Shortly after consuming a number of cherry seeds, the Lancashire man began to feel strong physical symptoms.
- Published On July 28, 2017
Matthew Crème, from Lancashire, a father-of-three, suffered cyanide poisoning after consuming three cherry pits (cherry stones in British English).
Mr. Crème, 28, a call center coach, had purchased a box of Suntrail Farm cherries from Tesco and had been enjoying the treat, when, out of sheer curiosity, he decided to try a pits.
Curiosity got the “better” of him when he cracked a seed to find another inside which, according to him, tasted like an almond with a "cherry flavor". Thinking no further, he ate it whole and continued to eat two more.
Symptoms Apparent Almost Immediately
Within 20 minutes of consuming the three cherry seeds, Mr. Crème developed a headache and felt extremely tired. After an online search, he realized the potential for poisoning. Wasting no time, he rang 111, the emergency number in Britain. An 111 operator informed him that three seeds could be enough to kill him.
Georgina Mason, his partner, assisted him to the Blackpool Victoria Hospital where he received an antidote.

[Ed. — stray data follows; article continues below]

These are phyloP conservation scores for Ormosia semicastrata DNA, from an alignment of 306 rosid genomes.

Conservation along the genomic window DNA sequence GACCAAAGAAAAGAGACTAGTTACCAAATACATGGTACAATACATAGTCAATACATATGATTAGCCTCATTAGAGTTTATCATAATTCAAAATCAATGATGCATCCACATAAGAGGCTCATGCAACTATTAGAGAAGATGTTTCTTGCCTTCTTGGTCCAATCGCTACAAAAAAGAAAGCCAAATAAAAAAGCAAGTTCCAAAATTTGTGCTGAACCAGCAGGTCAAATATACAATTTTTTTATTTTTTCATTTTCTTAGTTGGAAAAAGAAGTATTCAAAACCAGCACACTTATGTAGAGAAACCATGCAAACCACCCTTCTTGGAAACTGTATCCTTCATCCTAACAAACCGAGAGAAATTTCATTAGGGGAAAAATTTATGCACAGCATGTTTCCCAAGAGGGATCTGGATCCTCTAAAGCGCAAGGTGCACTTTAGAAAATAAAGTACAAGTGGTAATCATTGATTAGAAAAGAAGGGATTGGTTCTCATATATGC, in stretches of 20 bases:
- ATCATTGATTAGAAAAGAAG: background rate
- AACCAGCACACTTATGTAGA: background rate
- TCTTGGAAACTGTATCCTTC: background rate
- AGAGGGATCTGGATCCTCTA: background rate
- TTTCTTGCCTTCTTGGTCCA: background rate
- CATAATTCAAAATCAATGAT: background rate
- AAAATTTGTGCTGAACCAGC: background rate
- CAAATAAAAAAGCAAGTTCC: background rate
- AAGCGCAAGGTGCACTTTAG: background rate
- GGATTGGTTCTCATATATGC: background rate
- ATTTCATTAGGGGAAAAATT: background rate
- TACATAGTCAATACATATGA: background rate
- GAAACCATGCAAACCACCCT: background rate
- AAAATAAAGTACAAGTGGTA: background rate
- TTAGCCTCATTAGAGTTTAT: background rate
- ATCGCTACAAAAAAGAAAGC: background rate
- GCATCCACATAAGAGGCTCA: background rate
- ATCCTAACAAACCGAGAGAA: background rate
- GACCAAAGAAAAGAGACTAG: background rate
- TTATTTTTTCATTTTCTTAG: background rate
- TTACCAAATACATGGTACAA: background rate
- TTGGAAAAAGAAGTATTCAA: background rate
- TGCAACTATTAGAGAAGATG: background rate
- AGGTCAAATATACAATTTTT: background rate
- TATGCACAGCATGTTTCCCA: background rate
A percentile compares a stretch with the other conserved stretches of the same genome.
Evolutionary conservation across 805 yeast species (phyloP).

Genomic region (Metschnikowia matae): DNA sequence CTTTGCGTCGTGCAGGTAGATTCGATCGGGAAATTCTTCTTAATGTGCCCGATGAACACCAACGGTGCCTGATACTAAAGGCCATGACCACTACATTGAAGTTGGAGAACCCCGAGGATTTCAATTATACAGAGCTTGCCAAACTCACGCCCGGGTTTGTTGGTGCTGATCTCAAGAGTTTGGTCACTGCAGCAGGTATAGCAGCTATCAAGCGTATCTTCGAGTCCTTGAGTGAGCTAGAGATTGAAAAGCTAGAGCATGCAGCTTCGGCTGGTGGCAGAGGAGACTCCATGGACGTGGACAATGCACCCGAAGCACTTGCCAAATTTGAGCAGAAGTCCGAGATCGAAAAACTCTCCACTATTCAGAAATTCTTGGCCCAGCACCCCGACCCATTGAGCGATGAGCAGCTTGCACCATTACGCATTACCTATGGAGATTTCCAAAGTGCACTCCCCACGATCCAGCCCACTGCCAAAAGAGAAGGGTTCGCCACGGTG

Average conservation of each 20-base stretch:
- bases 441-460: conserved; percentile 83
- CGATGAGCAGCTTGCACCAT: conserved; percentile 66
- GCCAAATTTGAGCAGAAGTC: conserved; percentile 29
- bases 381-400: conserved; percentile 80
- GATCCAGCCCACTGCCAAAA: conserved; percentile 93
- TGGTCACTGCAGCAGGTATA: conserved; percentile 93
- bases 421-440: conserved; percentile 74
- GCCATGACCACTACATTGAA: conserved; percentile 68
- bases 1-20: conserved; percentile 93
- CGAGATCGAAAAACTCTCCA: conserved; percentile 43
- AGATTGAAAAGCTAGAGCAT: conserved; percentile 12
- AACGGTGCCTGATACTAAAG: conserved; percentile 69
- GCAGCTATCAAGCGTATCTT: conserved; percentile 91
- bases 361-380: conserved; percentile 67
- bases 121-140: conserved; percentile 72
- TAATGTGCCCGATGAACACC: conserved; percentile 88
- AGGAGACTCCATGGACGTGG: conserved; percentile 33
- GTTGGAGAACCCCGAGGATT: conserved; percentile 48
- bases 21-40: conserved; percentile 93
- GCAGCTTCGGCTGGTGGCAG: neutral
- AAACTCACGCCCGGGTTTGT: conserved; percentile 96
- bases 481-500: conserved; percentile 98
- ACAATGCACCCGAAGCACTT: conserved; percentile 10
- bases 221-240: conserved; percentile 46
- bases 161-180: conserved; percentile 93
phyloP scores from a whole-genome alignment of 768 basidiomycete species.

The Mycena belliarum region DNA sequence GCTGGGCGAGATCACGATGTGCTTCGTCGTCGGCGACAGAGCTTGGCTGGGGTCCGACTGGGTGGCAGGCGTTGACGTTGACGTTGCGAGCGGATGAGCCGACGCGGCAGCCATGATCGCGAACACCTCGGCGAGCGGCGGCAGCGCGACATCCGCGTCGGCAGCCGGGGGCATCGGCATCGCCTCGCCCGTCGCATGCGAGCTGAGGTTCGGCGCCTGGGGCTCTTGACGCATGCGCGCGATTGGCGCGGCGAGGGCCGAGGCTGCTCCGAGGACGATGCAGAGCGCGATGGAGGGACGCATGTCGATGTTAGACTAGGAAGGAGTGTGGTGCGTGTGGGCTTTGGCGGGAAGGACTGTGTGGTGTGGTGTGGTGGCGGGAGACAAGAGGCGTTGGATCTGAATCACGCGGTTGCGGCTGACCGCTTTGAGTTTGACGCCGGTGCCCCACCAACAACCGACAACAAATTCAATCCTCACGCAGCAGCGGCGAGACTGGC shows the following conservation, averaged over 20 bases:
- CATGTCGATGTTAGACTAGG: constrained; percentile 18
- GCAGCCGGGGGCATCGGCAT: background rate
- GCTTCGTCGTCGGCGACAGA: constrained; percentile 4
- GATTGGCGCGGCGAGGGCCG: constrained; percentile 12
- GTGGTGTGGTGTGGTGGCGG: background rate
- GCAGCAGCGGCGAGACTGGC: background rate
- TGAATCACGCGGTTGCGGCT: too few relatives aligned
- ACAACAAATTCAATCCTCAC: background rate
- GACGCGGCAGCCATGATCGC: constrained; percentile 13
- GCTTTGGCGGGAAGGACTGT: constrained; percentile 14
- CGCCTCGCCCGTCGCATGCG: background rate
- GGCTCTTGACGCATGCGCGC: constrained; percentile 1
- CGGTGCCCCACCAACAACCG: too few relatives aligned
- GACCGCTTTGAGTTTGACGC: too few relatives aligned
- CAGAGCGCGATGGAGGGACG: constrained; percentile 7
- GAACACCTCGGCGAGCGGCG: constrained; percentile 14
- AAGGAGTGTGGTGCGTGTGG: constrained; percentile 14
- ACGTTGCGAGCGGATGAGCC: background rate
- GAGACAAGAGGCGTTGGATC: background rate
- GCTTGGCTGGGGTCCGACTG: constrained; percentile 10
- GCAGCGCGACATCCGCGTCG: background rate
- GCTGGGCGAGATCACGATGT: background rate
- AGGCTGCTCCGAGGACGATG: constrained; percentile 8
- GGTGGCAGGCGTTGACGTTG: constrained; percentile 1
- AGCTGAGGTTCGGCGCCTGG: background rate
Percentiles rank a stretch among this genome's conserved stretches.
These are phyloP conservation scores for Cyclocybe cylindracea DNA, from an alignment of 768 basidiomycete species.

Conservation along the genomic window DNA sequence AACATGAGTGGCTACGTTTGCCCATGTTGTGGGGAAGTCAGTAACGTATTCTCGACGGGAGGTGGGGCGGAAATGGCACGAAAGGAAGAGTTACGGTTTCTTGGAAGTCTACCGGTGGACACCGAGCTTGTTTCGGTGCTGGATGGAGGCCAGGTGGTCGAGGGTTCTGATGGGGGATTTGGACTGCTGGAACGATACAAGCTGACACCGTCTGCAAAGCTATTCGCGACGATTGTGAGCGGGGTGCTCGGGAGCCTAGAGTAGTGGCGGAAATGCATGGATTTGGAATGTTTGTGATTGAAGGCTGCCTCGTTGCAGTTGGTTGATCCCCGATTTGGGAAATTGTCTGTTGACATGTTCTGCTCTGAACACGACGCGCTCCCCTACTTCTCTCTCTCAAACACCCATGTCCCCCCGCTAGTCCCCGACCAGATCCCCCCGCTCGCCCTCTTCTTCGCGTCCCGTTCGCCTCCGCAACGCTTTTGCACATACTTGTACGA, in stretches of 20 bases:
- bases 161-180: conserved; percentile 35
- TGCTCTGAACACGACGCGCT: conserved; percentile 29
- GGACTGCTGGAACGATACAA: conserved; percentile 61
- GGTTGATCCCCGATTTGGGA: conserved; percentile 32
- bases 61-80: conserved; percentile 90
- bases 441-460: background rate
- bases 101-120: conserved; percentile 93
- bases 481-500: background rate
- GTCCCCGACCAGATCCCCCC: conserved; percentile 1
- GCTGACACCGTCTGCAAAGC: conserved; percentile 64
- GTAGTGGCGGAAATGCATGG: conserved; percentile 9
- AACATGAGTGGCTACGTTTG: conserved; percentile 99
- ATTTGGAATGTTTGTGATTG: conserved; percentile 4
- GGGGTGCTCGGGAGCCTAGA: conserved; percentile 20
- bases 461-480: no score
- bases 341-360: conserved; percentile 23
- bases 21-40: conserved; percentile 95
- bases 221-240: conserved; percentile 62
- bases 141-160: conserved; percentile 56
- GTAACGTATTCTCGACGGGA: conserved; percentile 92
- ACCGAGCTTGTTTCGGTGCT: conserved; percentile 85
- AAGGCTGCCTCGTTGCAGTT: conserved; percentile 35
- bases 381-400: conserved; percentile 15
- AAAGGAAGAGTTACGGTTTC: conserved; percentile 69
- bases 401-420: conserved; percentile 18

Luckily, he survived. But what is it about the apparently harmless cherry seeds that can be so lethal?
A Surprising Amount of Cyanide
According to the Food Standards Agency (FSA) , cheery stones stores the compound amygdalin, a naturally occurring substance which when ingested, breaks down to yield hydrogen cyanide, a highly lethal toxin.
Cyanide poisoning can cause nausea, headaches, thirst, lethargy, fever, nervousness, low blood pressure, and in extreme cases, death.
Amygdalin dose of as little as 1.5mg per kg of the body weight of a person can act as a fatal dose.
Amygdalin content of red cherries is 3.9mg/g of seeds while that of apricots is 14.4mg/g. Greengage plums score the highest with an amygdalin content of 17.5g/mg of seeds.
Following the incident, Mr. Crème agreed to allow the doctors to use his case as a reference for similar cases in the future. This was the first time his doctors had treated cyanide poisoning resulting from fruit seed consumption.
Should Cherry Packaging Be Accompanied by Warnings?
Mr. Crème has also called for warnings to be present on packaging since he believes that something so severe needs to be there on packaging to prevent future mishaps.
The FSA claims that the non-edible parts of fruits like cherry seeds are not intended for consumption. Alcoholic beverages made from stone fruits also contain low levels of cyanide which is regulated to ensure the products are safe for consumption.